Related Articles
  1. Stock Analysis

    The 4 Best Buy-and-Hold Dividend Stocks

    Discover four of the best dividend stocks for investors to buy and hold, along with the reasons for each stocks' suitability for long-term success.
  2. Stock Analysis

    8 Solid Utility Stocks for a Bear Market

    If you're seeking modest appreciation, generous dividend payments and resiliency, consider these eight utility stocks.
  3. Investing Basics

    4 Reasons a Company Might Suspend Its Dividend

    Learn about the four most common reasons a company may choose to suspends its dividends, including financial trouble, funding growth and unexpected expenses.
  4. Mutual Funds & ETFs

    Top 4 Conservative Allocation Mutual Funds

    Discover the top-rated mutual funds in the conservative allocation category, and learn which investors can utilize them most effectively.
  5. Stock Analysis

    This is What Bill Gates's Portfolio Looks Like

    Find out about the stocks Bill Gates has in his portfolio. Learn about the close personal and business relationship Gates has with Warren Buffett.
  6. Savings

    7 Millionaire Myths

    Here are seven millionaire myths and realities that reveal they don’t quite have it all.
  7. Investing Basics

    5 Common Misconceptions About Dividends

    Here are five common misconceptions about dividends that are important to know.
  8. Stock Analysis

    3 Resilient Oil Stocks for a Down Market

    Stuck on oil? Take a look at these six stocks—three that present risk vs. three that offer some resiliency.
  9. Stock Analysis

    Is Pepsi (PEP) Still a Safe Bet?

    PepsiCo has long been known as one of the most resilient stocks throughout the broader market. Is this still the case today?
  10. Stock Analysis

    Is BP's High-Yield Dividend Safe?

    Learn how receiving a greater than 7% yield from an oil major is a rare opportunity and one that comes with a fair share of potential dangers.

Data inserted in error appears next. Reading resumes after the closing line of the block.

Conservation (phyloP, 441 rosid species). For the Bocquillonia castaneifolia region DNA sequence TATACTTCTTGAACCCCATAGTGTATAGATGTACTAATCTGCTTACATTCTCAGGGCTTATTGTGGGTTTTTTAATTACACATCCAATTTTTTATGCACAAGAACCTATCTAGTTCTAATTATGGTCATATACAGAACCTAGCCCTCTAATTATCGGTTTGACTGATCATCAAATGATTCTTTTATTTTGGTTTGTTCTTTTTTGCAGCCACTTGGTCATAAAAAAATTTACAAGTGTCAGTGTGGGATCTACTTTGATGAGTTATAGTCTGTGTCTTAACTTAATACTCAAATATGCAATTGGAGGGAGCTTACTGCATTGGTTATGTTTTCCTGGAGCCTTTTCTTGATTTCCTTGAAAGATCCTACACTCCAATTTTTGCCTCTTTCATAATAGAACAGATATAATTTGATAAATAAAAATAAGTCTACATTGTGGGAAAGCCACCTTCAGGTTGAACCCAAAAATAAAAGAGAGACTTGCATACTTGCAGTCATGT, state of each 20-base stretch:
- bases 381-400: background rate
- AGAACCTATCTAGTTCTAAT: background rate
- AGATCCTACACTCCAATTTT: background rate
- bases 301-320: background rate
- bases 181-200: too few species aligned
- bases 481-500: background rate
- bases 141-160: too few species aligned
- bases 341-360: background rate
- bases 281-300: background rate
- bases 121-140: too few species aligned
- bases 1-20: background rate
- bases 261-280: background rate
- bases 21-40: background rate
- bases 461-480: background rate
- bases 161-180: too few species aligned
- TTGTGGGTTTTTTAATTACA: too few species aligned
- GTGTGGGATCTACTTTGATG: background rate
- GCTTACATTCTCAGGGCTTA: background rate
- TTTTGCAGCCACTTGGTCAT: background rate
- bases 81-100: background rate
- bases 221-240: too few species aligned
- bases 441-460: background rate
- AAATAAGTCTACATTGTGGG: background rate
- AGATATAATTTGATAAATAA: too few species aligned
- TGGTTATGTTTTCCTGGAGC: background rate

1. Record Date

    The cut-off date established by a company in order to determine ...
  2. Real Estate Investment Trust - REIT

    A REIT is a type of security that invests in real estate through ...
  3. Profit Margin

    Profit margin is part of a category of profitability ratios calculated ...
  4. Dividend Yield

    A financial ratio that shows how much a company pays out in dividends ...
  5. Dividend

    A distribution of a portion of a company's earnings, decided ...
  6. Target Payout Ratio

    A target payout ratio is a measure of what size a company's dividends ...

You May Also Like

Hot Definitions
  1. Ex Works (EXW)

    An international trade term requiring the seller to make goods ready for pickup at his or her own place of business. All ...
  2. Letter of Intent - LOI

    A document outlining the terms of an agreement before it is finalized. LOIs are usually not legally binding in their entirety. ...
  3. Purchasing Power

    The value of a currency expressed in terms of the amount of goods or services that one unit of money can buy. Purchasing ...
  4. Real Estate Investment Trust - REIT

    A REIT is a type of security that invests in real estate through property or mortgages and often trades on major exchanges ...
  5. Section 1231 Property

    A tax term relating to depreciable business property that has been held for over a year. Section 1231 property includes buildings, ...
  6. Term Deposit

    A deposit held at a financial institution that has a fixed term, and guarantees return of principal.
Trading Center
You are using adblocking software

Want access to all of Investopedia? Add us to your “whitelist”
so you'll never miss a feature!